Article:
Friday, January 28, 2011

Integritas Seminar III

Last night our Integritas program had its third seminar of the year on "The Corporal Works of Mercy and Addressing Issues of Justice in Society," led by Prof. Michael Baxter of Notre Dame's Theology Department. The seminar explored questions such as: What do we owe to the poor in society? What do workers owe to their employers, and what do employers owe to their workers? What is the purpose and meaning of work? How should we address poverty and injustice? How does our education prepare us to engage in these issues on behalf of others?, through readings by Dorothy Day (The Long Loneliness and Catholic Worker Positions), Peter Maurin's "Easy Essays," excerpts from the encyclical Rerum Novarum by Pope Leo XIII, and part of the book Mountains Beyond Mountains, about Dr. Paul Farmer's work in Haiti.

Prof. Baxter gave the students the background for Rerum Novarum, describing the ways in which the Industrial Revolution transformed work in a way that compromises human dignity, with laborers forced to work long hours, seven days a week, doing dangerous, mindless, repetitive tasks. He also described situations in which these de-humanizing work conditions still exist in the contemporary world, despite the progress made by labor unions and legislation, such as in sweat shops, meat processing plants, and on farms worked by migrant laborers. This history gave a sense of urgency to the issues addressed by Rerum Novarum and Pope Leo's recommendations, such as ceasing work on Sundays and paying workers a living wage.

One student noticed that Pope Leo was exposing the modern mentality that achieving a certain level of development will fix the world's problems and usher in a new era of peace and prosperity for all. Such a mentality fails to take account of original sin and overlooks that fact that so often development comes at the price of justice and human dignity.

The students asked about distributivism, the economic model advocated by Dorothy Day and G.K. Chesterton. Prof. Baxter explained that both unbridled capitalism and socialism violate central principles of Catholic Social Teaching, such as the universal right to private property, subsidiarity, and the right to earn a living through honest work that can support a family. Some people confuse distributivism with communism, but under distributivism, instead of the State stepping in to re-distribute property and eliminating private property in favor of common ownership, everyone gets to own property sufficient to their needs and the means of production are widely distributed rather than centralized. Men should be slaves neither to a company nor to a State. 

Capitalism and Socialism are both predicated on a false anthropology that characterizes men as essentially greedy, possessive, and competitive, and our primary motivation is self-interest. Pope Leo called on Catholics to look at economics in the light of the Good News of the Gospel, and to imagine a way of approaching economics based on a Catholic anthropology that recognizes the inherent dignity of every person, because every person is made in the image and likeness of God. He says, "Whoever has received from the divine bounty a large share of temporal blessings, whether they be external and material, or gifts of the mind, has received them for the purpose of using them for the perfecting of his own nature, and, at the same time, that he may employ them, as the steward of God's providence, for the benefit of others."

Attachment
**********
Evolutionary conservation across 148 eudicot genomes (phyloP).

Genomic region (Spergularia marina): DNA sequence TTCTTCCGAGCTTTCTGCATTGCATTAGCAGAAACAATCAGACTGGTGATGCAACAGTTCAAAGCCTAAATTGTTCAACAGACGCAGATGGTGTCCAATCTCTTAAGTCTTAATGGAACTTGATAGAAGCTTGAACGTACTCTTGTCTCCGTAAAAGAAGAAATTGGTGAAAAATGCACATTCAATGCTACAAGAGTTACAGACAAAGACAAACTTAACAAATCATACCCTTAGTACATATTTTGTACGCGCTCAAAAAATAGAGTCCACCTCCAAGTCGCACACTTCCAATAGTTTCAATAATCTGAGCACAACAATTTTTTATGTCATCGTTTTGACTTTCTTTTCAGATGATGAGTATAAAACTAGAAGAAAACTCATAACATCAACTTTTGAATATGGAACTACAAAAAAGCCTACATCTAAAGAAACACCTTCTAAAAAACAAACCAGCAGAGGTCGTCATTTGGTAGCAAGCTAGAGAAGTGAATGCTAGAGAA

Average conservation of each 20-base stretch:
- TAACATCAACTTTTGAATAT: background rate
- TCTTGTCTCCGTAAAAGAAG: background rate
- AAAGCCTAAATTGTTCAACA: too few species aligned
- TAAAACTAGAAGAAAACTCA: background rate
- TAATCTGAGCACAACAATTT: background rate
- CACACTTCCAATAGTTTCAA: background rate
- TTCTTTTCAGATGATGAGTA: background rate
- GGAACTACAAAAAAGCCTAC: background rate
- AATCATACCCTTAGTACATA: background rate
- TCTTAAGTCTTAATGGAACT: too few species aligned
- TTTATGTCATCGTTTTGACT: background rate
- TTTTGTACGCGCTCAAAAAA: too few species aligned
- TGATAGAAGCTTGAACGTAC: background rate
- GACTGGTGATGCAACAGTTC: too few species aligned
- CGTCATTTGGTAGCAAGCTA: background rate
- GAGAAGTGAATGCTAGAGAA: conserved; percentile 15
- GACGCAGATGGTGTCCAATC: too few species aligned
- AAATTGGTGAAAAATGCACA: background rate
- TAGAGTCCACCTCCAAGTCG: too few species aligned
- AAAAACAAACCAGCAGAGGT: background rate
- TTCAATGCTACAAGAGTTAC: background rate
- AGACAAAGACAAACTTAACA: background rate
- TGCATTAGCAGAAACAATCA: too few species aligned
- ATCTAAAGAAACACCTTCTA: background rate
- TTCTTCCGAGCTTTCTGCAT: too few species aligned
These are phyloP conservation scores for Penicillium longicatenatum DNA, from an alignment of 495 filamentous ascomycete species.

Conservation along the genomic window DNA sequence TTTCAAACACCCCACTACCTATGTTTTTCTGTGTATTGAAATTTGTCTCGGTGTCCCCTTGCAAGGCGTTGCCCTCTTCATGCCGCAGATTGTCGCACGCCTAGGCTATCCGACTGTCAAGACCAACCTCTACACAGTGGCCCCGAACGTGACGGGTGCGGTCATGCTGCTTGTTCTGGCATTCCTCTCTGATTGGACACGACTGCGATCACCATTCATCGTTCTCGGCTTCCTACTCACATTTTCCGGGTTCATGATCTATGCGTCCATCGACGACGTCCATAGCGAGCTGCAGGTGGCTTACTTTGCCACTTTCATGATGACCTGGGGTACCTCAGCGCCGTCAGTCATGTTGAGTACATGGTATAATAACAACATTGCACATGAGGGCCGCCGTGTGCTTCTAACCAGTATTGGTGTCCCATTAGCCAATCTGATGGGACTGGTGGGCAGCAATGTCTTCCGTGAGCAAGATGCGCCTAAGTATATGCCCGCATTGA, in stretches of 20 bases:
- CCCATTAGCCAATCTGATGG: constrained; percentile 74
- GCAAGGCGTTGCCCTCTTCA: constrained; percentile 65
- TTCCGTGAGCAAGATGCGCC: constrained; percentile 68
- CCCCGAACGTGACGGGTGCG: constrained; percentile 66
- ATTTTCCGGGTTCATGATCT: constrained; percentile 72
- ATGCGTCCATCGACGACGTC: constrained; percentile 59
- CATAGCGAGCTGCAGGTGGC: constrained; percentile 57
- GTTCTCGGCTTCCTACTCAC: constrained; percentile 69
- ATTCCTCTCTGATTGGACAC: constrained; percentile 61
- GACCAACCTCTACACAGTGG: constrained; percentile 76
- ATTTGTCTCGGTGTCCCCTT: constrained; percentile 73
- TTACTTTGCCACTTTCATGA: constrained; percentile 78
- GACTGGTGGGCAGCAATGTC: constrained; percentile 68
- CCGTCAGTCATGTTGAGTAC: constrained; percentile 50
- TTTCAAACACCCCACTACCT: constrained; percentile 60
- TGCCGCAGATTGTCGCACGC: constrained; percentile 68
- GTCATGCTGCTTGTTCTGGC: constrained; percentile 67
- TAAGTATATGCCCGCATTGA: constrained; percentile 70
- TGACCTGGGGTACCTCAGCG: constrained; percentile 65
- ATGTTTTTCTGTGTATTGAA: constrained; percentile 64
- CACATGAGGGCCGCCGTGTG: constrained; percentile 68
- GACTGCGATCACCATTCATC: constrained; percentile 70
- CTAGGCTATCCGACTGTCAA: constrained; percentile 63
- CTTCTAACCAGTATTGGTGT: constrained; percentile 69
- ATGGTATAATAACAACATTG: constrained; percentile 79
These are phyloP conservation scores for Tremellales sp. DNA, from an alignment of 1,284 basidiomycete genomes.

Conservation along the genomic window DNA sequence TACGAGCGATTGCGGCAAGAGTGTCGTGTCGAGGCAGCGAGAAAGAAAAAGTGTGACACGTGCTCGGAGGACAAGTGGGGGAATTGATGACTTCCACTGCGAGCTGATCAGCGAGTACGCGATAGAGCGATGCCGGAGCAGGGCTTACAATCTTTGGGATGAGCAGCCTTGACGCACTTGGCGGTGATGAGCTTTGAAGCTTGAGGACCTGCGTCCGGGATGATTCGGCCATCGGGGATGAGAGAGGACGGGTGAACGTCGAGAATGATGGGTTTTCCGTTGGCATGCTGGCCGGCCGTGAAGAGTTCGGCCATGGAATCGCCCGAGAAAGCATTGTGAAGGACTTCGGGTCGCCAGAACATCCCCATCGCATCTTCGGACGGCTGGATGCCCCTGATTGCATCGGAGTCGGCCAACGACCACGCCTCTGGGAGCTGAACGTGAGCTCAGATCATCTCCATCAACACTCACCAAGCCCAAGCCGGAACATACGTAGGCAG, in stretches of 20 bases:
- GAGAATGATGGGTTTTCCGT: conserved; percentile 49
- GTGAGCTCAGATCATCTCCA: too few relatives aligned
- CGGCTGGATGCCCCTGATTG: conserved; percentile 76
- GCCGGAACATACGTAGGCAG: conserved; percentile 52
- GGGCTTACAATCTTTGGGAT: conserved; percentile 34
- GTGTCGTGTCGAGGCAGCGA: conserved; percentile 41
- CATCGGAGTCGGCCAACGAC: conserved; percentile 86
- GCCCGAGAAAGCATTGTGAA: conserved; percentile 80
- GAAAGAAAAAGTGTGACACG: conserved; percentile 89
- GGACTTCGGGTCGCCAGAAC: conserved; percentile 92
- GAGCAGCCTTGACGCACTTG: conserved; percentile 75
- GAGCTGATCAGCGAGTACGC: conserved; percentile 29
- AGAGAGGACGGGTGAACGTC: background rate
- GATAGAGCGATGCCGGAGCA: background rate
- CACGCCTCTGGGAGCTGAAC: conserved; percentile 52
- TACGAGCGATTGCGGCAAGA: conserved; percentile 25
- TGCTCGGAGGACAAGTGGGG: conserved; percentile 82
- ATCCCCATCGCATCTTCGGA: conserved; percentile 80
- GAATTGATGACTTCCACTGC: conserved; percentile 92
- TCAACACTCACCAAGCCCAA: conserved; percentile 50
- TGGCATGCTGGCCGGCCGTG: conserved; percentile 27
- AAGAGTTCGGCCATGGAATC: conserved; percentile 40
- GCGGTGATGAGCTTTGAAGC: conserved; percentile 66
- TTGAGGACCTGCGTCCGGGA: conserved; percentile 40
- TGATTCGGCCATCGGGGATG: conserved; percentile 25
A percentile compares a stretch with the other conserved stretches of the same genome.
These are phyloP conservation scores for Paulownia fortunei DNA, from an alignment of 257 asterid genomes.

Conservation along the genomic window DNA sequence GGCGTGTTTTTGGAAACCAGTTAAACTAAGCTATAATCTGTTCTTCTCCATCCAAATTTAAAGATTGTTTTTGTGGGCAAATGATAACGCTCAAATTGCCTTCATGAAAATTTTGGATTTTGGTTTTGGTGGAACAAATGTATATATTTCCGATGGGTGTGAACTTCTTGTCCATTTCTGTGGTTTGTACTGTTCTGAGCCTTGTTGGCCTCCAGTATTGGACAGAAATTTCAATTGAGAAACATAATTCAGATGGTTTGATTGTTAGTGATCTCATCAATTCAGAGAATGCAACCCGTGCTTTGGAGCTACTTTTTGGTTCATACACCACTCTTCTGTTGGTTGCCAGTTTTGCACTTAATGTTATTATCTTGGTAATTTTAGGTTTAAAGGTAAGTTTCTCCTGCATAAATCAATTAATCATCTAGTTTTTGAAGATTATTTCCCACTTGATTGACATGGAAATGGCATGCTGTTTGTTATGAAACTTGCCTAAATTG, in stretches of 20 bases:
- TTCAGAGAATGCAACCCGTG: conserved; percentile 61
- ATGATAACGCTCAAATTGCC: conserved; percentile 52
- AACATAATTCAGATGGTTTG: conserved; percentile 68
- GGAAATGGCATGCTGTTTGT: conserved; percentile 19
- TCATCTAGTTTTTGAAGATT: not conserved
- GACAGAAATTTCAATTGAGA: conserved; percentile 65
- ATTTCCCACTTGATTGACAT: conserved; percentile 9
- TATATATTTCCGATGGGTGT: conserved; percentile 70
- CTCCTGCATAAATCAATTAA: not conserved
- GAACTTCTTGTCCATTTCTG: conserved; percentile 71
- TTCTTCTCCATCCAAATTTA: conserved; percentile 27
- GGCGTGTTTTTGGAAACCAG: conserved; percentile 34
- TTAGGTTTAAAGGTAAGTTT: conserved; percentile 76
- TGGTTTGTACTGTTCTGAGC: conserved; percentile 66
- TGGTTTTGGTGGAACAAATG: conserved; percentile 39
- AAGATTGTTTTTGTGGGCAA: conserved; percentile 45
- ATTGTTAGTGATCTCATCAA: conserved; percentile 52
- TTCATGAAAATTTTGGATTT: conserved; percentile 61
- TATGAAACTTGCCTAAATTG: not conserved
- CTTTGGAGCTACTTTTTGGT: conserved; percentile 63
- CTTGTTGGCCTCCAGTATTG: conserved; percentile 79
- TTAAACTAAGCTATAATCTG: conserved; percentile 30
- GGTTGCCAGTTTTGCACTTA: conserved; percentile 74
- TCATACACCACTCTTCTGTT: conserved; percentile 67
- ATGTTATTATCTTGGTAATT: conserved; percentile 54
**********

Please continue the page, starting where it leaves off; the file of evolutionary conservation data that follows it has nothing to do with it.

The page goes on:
Dorothy Day was certainly an individual who realized that the dualism of capitalism and socialism can stifle our imaginations and water down our courage to live in a way that provides a sign of contradiction to a world that has capitulated to unjust economic arrangements. She shared Peter Maurin's vision for a society "in which it is easier for people to be good," and as the students read about her radical commitment to poverty and solidarity with the poor in her houses of hospitality, some asked how they can reconcile their belief that, for example, the college education they are receiving is worthwhile and important, with the concern that the $160,000 their college education costs is an extravagant use of resources and unjustifiable in the face of the surrounding poverty and destitution. 

One person compared it to Dr. Farmer's frustration that when he pilots a program to fight TB in Haiti he is accused of wasting resources creating "non-sustainable" programs while his accusers don't blink an eye at spending $68,000 treating a single TB patient in New York: "If it tales five-hour treks or giving patients milk or nail clippers or raisins, radios, watches, then do it. We can spend sixty-eight thousand dollars per TB patient in New york City, but if you start giving watches or radios to patients here, suddenly the international health community jumps on you for creating non-sustainable projects. If a patient says, I really need a Bible or nail clippers, well, for God's sake!"

The Haitian proverb Bondye konn bay, men li pa konn separe ("God gives but doesn't share") in Dr. Paul Farmer's story was the question we were struggling with: "God gives us humans everything we need to flourish, but he's not the one who's supposed to divvy up the loot. That charge was laid upon us." What's the most just way to do that, the way that preserves the dignity of every human person and recognizes the dignity of human work? We concluded that the answer must be both personal and systemic: we must answer for our personal choices as consumers, workers, and employers, and we must also work to build structures that are fair and just.

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